GK, is an abbreviation of Garage Kit, A.K.A Resin Kit. You can guess its meaning from this term itself—This word originally comes from people in European and American countries. They usually regard their garages, backyards and other places as a working area for various businesses, such as the “garage rock” music culture in the late 1960s.
A brief history of GK
From the 1950s to the 1960s, some European and American individuals and even labels, who could not afford the expensive mold costs, began to use their own garages as studios, using various cheap materials such as resin, plaster, silica gel, etc. This is why the self-made models in the garage (studio) are called “Garage Kit”. However, Europe and the United States did not use the word GK at first, but “Japanese English” created after coming to Japan. Of course, it is grammatical to push back to English.
Now you may consider GK as a specific field for artists. But that’s not true. Many studios and labels are also making and selling them, most of which are about animation and games. So, it also welcomes anime fans and collectors.
Making procedure and main materials of GK
Early anime and pan-anime fans tried to use various materials to restore or recreate the characters, props, scenes, etc. There is a difference between hand-made works and masterpieces. Some people will seek to buy from well-done masters. There will be a market if there is supply and demand. However, such models are basically personal works, and they are often unique. It takes a lot of time and material costs, and most of the production process is difficult to replicate, but what can be replicated and quantified relatively easily is the semi-finished part that has not yet been colored. This stage is what we often call gray mold or white mold.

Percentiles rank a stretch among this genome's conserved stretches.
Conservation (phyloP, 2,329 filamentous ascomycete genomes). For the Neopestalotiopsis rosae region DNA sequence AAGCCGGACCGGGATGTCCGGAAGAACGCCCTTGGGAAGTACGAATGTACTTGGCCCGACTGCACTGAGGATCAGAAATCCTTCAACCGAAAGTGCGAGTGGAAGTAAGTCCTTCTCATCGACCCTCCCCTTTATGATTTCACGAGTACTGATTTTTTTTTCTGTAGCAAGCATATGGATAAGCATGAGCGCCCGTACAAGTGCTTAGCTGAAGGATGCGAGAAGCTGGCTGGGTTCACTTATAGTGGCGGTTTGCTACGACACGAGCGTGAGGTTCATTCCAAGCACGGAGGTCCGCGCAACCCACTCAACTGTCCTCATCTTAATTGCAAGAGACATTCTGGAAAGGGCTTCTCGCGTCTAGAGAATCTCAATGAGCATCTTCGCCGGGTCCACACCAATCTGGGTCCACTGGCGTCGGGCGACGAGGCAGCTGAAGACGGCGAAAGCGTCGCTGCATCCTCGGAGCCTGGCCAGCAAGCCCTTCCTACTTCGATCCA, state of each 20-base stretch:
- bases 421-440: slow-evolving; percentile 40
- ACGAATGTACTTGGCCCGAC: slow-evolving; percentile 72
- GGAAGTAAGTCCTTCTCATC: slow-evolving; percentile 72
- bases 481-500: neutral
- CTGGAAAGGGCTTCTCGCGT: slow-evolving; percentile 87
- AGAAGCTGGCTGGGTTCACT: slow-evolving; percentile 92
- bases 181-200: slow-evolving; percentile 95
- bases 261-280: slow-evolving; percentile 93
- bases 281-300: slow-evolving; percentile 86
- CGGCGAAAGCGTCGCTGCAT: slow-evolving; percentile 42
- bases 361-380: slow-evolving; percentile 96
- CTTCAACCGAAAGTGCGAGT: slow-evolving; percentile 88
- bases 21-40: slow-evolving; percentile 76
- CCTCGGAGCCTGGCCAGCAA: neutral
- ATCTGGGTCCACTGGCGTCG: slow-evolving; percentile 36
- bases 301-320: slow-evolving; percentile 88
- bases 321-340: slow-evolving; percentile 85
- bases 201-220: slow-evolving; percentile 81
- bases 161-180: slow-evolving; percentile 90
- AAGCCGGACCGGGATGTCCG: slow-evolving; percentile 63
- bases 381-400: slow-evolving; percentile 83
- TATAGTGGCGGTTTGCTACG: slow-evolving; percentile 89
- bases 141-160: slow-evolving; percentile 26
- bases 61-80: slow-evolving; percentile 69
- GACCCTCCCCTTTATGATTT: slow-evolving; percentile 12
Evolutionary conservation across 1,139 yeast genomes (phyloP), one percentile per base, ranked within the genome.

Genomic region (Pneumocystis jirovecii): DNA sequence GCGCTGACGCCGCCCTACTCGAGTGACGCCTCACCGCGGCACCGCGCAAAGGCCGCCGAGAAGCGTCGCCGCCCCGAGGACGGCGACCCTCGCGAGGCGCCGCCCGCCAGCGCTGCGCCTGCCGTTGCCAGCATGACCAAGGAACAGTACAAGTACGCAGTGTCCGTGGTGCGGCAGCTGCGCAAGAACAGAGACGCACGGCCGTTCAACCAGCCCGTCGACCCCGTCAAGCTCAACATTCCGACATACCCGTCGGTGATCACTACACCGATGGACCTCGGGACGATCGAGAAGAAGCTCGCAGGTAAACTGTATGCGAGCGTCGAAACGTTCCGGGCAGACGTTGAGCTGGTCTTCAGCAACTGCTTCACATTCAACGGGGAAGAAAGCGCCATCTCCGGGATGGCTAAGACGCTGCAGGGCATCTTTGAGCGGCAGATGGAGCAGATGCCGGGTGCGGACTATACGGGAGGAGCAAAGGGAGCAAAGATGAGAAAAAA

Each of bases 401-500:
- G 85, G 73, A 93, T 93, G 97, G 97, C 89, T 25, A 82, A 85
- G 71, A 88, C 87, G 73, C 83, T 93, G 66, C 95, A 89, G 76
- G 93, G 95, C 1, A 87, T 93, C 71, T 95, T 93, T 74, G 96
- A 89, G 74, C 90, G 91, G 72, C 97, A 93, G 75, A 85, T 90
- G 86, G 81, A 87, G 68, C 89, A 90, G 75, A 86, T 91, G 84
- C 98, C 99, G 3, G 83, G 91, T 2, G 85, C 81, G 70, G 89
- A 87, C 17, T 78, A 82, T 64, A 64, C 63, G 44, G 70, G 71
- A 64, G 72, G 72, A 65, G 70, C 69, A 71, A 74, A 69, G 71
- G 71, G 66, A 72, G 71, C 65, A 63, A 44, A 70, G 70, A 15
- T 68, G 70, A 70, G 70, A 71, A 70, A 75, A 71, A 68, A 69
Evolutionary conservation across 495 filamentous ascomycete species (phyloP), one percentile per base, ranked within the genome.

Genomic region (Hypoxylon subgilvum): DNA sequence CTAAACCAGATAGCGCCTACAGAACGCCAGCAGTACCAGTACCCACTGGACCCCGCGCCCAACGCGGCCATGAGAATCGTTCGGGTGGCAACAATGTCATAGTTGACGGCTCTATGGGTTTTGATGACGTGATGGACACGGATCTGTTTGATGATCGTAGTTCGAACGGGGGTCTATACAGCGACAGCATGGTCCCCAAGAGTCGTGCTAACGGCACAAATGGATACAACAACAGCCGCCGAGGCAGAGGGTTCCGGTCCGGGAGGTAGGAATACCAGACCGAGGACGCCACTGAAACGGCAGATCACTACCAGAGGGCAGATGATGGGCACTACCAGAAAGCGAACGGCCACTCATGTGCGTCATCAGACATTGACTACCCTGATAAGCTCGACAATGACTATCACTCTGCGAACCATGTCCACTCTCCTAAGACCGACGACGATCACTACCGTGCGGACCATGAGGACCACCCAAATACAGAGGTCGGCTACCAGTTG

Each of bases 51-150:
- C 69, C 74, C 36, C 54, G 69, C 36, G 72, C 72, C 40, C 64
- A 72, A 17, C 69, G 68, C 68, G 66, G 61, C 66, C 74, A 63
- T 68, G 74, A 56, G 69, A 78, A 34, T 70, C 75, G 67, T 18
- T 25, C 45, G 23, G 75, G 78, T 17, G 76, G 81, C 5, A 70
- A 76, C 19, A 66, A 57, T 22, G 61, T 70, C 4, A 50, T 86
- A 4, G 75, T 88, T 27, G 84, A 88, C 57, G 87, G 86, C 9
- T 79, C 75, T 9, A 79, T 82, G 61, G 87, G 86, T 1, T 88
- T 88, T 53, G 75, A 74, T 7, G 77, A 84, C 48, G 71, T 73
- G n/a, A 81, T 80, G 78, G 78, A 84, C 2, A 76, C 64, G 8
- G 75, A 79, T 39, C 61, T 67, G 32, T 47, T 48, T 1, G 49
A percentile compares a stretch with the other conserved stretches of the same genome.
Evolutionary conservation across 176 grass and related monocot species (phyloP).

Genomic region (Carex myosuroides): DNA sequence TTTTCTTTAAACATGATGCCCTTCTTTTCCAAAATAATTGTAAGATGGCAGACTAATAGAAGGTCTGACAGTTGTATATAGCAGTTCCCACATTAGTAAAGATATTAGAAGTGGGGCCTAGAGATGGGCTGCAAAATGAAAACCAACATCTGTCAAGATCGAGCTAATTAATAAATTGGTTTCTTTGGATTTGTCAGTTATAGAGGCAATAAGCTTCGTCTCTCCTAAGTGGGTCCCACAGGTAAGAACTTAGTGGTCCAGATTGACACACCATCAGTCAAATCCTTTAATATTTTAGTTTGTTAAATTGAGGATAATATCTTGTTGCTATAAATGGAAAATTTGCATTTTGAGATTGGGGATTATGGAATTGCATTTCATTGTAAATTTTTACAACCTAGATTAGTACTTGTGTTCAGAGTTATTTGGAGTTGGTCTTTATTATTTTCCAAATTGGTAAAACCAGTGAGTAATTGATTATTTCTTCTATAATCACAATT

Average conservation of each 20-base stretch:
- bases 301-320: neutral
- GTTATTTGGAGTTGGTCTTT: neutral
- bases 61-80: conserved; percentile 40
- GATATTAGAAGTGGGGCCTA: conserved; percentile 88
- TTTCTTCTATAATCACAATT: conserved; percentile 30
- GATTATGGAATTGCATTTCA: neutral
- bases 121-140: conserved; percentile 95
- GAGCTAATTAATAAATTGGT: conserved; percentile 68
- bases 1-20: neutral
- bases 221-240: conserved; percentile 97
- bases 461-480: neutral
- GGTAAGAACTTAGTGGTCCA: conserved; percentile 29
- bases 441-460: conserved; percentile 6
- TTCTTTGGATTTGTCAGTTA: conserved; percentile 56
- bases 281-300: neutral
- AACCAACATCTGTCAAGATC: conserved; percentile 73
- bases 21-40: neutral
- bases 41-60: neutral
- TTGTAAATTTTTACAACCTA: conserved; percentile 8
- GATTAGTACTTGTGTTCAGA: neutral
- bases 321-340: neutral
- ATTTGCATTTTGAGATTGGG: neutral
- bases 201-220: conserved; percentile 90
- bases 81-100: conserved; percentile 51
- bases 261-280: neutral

These semi-finished products have been turned over molding-a process in the production, which is to make a mold for the original and copy it. What comes after that is GK. In fact, GK still needs to be polished, assembled, and painted before it can produce finished products.
PVC, ABS, resin, polystone, and cold casting are all materials that GK will use. But the actual choice will be based on the quantity needed, the expected degree of painting, the consideration of the material of model accessories, the price of materials and other factors. Generally, large-scale collectible works are made of polystone and resin. Although these two materials are brittle, they are more durable than PVC, can accommodate more details, and can maintain well after being placed for a long time. PVC is cheaper and relatively cost-effective. It is often used by enthusiasts to make relatively simple, single-person model works.
GK of Anime & Games
GK itself was born from the hands of animation, film and game lovers, so it is self-evident that it has a close relationship with cultural industries such as animation and games. There are many studios that make GK of anime characters and scenes. GK of highly popular classics such as One Piece, Naruto, Bleach, and Dragon Ball has always been very popular.
What’s more, every year’s popular new works will not be missed, such as Demon Slayer, Chainsaw Man, and Spy X Family. These works have also spawned a variety of GK works.